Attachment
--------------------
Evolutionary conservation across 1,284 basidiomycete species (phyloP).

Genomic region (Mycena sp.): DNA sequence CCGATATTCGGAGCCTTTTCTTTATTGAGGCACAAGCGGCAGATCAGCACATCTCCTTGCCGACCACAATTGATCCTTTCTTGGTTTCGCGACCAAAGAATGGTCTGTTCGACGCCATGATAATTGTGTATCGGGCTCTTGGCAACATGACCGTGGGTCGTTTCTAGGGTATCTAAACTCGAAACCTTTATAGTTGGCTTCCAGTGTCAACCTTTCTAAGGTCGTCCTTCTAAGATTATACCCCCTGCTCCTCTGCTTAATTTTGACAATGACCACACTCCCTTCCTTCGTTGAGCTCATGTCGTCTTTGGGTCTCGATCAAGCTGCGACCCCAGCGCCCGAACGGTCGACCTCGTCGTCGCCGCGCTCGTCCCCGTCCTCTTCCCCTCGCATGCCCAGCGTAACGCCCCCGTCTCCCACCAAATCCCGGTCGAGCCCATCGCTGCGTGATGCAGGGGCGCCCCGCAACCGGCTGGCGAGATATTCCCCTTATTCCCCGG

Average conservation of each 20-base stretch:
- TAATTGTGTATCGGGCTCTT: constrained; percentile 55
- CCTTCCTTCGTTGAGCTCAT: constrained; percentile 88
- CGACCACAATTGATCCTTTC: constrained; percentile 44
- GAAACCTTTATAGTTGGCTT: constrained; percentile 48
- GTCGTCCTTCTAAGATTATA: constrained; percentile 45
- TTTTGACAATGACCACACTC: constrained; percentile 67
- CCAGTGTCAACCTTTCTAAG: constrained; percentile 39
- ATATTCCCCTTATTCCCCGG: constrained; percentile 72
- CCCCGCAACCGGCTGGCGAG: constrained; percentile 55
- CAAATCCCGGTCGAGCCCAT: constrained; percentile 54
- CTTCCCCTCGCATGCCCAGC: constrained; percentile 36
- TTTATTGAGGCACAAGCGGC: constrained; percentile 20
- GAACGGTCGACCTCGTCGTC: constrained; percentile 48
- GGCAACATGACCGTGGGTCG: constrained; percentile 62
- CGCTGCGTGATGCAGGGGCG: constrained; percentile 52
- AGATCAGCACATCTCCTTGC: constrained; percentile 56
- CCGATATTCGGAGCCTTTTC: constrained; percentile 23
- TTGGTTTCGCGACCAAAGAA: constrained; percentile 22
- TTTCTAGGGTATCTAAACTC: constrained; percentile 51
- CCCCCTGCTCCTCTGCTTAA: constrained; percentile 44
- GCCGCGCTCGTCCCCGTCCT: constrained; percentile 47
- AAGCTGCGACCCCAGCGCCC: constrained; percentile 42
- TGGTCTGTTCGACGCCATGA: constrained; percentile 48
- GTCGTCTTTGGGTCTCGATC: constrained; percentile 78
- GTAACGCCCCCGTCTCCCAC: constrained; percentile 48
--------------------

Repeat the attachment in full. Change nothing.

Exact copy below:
Evolutionary conservation across 1,284 basidiomycete species (phyloP).

Genomic region (Mycena sp.): DNA sequence CCGATATTCGGAGCCTTTTCTTTATTGAGGCACAAGCGGCAGATCAGCACATCTCCTTGCCGACCACAATTGATCCTTTCTTGGTTTCGCGACCAAAGAATGGTCTGTTCGACGCCATGATAATTGTGTATCGGGCTCTTGGCAACATGACCGTGGGTCGTTTCTAGGGTATCTAAACTCGAAACCTTTATAGTTGGCTTCCAGTGTCAACCTTTCTAAGGTCGTCCTTCTAAGATTATACCCCCTGCTCCTCTGCTTAATTTTGACAATGACCACACTCCCTTCCTTCGTTGAGCTCATGTCGTCTTTGGGTCTCGATCAAGCTGCGACCCCAGCGCCCGAACGGTCGACCTCGTCGTCGCCGCGCTCGTCCCCGTCCTCTTCCCCTCGCATGCCCAGCGTAACGCCCCCGTCTCCCACCAAATCCCGGTCGAGCCCATCGCTGCGTGATGCAGGGGCGCCCCGCAACCGGCTGGCGAGATATTCCCCTTATTCCCCGG

Average conservation of each 20-base stretch:
- TAATTGTGTATCGGGCTCTT: constrained; percentile 55
- CCTTCCTTCGTTGAGCTCAT: constrained; percentile 88
- CGACCACAATTGATCCTTTC: constrained; percentile 44
- GAAACCTTTATAGTTGGCTT: constrained; percentile 48
- GTCGTCCTTCTAAGATTATA: constrained; percentile 45
- TTTTGACAATGACCACACTC: constrained; percentile 67
- CCAGTGTCAACCTTTCTAAG: constrained; percentile 39
- ATATTCCCCTTATTCCCCGG: constrained; percentile 72
- CCCCGCAACCGGCTGGCGAG: constrained; percentile 55
- CAAATCCCGGTCGAGCCCAT: constrained; percentile 54
- CTTCCCCTCGCATGCCCAGC: constrained; percentile 36
- TTTATTGAGGCACAAGCGGC: constrained; percentile 20
- GAACGGTCGACCTCGTCGTC: constrained; percentile 48
- GGCAACATGACCGTGGGTCG: constrained; percentile 62
- CGCTGCGTGATGCAGGGGCG: constrained; percentile 52
- AGATCAGCACATCTCCTTGC: constrained; percentile 56
- CCGATATTCGGAGCCTTTTC: constrained; percentile 23
- TTGGTTTCGCGACCAAAGAA: constrained; percentile 22
- TTTCTAGGGTATCTAAACTC: constrained; percentile 51
- CCCCCTGCTCCTCTGCTTAA: constrained; percentile 44
- GCCGCGCTCGTCCCCGTCCT: constrained; percentile 47
- AAGCTGCGACCCCAGCGCCC: constrained; percentile 42
- TGGTCTGTTCGACGCCATGA: constrained; percentile 48
- GTCGTCTTTGGGTCTCGATC: constrained; percentile 78
- GTAACGCCCCCGTCTCCCAC: constrained; percentile 48